The House of Commons engaged in an extensive debate on privacy yesterday in response to an NDP motion that would require the government to disclose the number of warrantless disclosures made by telecom companies. I’ll have more on the debate shortly (it’s worth reading), but the government has made it clear that it will not be supporting the motion.
My weekly technology law column (Toronto Star version, homepage version) notes that the revelations of massive telecom and Internet provider disclosures of subscriber information generated a political firestorm with pointed questions to Prime Minister Stephen Harper in the House of Commons about how the government and law enforcement agencies could file more than a million requests for Canadian subscriber information in a single year.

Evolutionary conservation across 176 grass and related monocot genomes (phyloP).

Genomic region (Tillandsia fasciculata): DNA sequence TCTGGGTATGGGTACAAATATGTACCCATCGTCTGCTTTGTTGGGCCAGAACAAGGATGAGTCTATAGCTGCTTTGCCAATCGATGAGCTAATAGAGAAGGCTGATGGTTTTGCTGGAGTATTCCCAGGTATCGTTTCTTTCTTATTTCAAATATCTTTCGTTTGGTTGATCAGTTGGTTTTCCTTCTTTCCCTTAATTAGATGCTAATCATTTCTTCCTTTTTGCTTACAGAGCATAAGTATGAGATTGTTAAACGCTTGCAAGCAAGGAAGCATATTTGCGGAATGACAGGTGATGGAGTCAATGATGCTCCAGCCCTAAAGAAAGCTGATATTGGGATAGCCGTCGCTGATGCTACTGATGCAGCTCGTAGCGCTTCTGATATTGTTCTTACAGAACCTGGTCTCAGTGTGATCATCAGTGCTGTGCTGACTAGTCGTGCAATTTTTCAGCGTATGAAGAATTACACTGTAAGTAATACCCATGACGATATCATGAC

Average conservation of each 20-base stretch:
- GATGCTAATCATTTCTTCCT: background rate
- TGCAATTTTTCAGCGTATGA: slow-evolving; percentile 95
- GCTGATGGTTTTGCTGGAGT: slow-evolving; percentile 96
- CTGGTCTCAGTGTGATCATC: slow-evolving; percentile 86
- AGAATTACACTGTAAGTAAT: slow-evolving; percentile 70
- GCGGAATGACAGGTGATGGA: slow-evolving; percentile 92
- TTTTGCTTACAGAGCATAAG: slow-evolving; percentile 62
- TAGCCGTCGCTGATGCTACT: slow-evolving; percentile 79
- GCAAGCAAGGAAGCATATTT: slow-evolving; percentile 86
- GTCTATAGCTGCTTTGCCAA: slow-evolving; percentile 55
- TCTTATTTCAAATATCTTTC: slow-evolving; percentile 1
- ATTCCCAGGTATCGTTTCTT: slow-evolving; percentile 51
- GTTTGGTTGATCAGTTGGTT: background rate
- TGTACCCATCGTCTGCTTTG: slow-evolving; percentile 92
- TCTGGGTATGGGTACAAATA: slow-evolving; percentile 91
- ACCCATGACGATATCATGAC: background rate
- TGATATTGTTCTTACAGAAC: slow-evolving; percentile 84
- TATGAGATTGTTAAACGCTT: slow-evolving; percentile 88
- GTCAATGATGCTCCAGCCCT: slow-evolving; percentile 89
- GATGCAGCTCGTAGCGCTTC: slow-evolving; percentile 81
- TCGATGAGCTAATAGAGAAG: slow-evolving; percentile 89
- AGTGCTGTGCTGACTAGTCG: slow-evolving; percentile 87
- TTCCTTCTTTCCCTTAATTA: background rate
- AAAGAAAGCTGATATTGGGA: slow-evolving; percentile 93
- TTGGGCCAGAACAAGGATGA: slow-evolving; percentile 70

The shocking numbers come directly from the telecom industry after years of keeping their disclosure practices shielded from public view. They reveal that Canadian telecom and Internet providers are asked to disclose basic subscriber information every 27 seconds. In 2011, that added up to 1,193,630 requests, the majority of which were not accompanied by a warrant or court order. The data indicates that telecom and Internet providers gave the government what it wanted – three providers alone disclosed information from 785,000 customer accounts.
The issue is likely to continue to attract attention, particularly since the government is seeking to expand the warrantless disclosure framework in Bill C-13 (the lawful access bill) and Bill S-4 (the Digital Privacy Act).